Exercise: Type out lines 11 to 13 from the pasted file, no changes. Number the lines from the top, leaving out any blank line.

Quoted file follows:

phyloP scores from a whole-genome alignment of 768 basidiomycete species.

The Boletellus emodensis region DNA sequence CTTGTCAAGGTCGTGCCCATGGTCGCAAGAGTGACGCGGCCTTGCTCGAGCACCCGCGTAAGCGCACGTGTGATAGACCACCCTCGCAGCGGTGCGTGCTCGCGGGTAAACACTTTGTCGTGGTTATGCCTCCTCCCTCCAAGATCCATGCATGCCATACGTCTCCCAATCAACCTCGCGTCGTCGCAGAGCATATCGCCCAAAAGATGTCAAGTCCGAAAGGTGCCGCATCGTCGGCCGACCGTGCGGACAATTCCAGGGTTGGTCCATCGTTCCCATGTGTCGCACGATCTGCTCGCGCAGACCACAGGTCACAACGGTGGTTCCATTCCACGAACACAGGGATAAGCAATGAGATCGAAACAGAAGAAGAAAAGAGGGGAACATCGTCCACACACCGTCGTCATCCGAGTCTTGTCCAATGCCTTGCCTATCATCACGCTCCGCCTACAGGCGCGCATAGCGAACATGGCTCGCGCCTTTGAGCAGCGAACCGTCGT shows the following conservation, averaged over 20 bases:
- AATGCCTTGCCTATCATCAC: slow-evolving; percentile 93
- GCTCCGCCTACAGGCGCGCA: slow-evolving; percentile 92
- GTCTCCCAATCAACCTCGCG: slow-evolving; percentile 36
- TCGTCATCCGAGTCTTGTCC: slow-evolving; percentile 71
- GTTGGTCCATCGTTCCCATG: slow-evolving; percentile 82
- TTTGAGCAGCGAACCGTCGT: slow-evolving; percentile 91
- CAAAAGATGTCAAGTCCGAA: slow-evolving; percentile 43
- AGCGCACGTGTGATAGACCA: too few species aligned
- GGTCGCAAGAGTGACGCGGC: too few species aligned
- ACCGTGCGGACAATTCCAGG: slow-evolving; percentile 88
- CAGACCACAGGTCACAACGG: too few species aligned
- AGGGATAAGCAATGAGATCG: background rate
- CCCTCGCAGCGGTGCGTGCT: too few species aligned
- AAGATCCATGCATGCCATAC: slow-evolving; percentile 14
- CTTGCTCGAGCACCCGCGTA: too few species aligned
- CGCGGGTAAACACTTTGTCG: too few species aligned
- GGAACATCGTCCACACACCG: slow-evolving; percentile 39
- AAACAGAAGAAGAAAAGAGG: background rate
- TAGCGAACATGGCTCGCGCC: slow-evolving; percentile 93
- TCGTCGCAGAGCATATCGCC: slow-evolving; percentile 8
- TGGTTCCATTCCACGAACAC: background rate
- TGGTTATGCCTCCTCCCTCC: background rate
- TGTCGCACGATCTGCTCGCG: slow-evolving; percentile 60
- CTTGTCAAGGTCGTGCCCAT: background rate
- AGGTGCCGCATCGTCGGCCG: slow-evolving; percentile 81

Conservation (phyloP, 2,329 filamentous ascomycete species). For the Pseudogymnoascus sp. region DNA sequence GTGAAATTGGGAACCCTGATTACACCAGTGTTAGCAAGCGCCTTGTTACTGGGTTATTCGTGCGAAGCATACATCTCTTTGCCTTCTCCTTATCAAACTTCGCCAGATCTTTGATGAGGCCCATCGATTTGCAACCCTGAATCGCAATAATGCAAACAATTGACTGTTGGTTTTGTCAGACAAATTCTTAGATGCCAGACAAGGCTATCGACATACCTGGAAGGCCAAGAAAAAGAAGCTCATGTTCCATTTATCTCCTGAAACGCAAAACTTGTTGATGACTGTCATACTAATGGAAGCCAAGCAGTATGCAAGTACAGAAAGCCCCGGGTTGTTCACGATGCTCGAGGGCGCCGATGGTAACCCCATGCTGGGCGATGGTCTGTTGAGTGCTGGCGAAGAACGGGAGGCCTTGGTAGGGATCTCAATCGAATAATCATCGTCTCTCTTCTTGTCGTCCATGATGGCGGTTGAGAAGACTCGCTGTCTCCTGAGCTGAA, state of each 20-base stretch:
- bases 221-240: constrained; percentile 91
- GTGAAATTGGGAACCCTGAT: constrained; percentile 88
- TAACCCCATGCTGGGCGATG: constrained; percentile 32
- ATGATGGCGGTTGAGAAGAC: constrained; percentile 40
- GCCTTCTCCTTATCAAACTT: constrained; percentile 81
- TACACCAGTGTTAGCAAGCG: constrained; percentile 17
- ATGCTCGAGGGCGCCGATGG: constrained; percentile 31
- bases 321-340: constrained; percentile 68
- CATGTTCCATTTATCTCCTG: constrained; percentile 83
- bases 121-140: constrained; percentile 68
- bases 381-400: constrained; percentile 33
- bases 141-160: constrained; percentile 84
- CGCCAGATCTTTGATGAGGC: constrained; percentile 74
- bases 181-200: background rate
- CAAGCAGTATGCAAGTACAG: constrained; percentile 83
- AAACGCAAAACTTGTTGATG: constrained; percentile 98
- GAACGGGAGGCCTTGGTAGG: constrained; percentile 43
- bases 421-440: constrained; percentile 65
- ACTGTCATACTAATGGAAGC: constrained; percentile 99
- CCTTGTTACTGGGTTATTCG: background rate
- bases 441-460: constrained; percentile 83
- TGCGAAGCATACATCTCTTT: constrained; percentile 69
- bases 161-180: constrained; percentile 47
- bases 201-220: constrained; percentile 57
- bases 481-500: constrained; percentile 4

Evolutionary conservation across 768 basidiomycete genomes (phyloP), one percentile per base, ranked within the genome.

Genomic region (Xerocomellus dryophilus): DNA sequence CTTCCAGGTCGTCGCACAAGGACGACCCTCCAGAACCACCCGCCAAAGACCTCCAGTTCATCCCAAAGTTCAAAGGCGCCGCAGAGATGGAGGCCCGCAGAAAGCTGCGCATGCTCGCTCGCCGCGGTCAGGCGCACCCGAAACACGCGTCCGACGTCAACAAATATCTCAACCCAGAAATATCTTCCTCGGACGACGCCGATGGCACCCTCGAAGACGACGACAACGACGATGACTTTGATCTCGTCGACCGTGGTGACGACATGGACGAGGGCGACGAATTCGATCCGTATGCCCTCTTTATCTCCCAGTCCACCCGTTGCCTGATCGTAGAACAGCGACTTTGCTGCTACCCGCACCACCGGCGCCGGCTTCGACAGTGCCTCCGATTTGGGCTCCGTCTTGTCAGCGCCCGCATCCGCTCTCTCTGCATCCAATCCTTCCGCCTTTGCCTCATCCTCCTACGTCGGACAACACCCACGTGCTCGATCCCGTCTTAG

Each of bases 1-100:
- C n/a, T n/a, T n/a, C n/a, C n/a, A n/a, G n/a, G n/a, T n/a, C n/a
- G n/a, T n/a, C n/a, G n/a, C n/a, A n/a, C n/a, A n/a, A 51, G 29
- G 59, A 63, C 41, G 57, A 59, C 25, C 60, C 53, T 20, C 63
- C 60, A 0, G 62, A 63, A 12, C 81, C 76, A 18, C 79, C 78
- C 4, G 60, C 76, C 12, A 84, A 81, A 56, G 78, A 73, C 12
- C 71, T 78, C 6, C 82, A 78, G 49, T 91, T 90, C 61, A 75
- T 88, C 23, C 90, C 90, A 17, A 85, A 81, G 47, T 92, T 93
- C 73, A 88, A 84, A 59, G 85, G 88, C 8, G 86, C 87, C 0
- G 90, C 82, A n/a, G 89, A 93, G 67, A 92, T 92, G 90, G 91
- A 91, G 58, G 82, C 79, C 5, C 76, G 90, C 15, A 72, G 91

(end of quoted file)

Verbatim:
- GGTCGCAAGAGTGACGCGGC: too few species aligned
- ACCGTGCGGACAATTCCAGG: slow-evolving; percentile 88
- CAGACCACAGGTCACAACGG: too few species aligned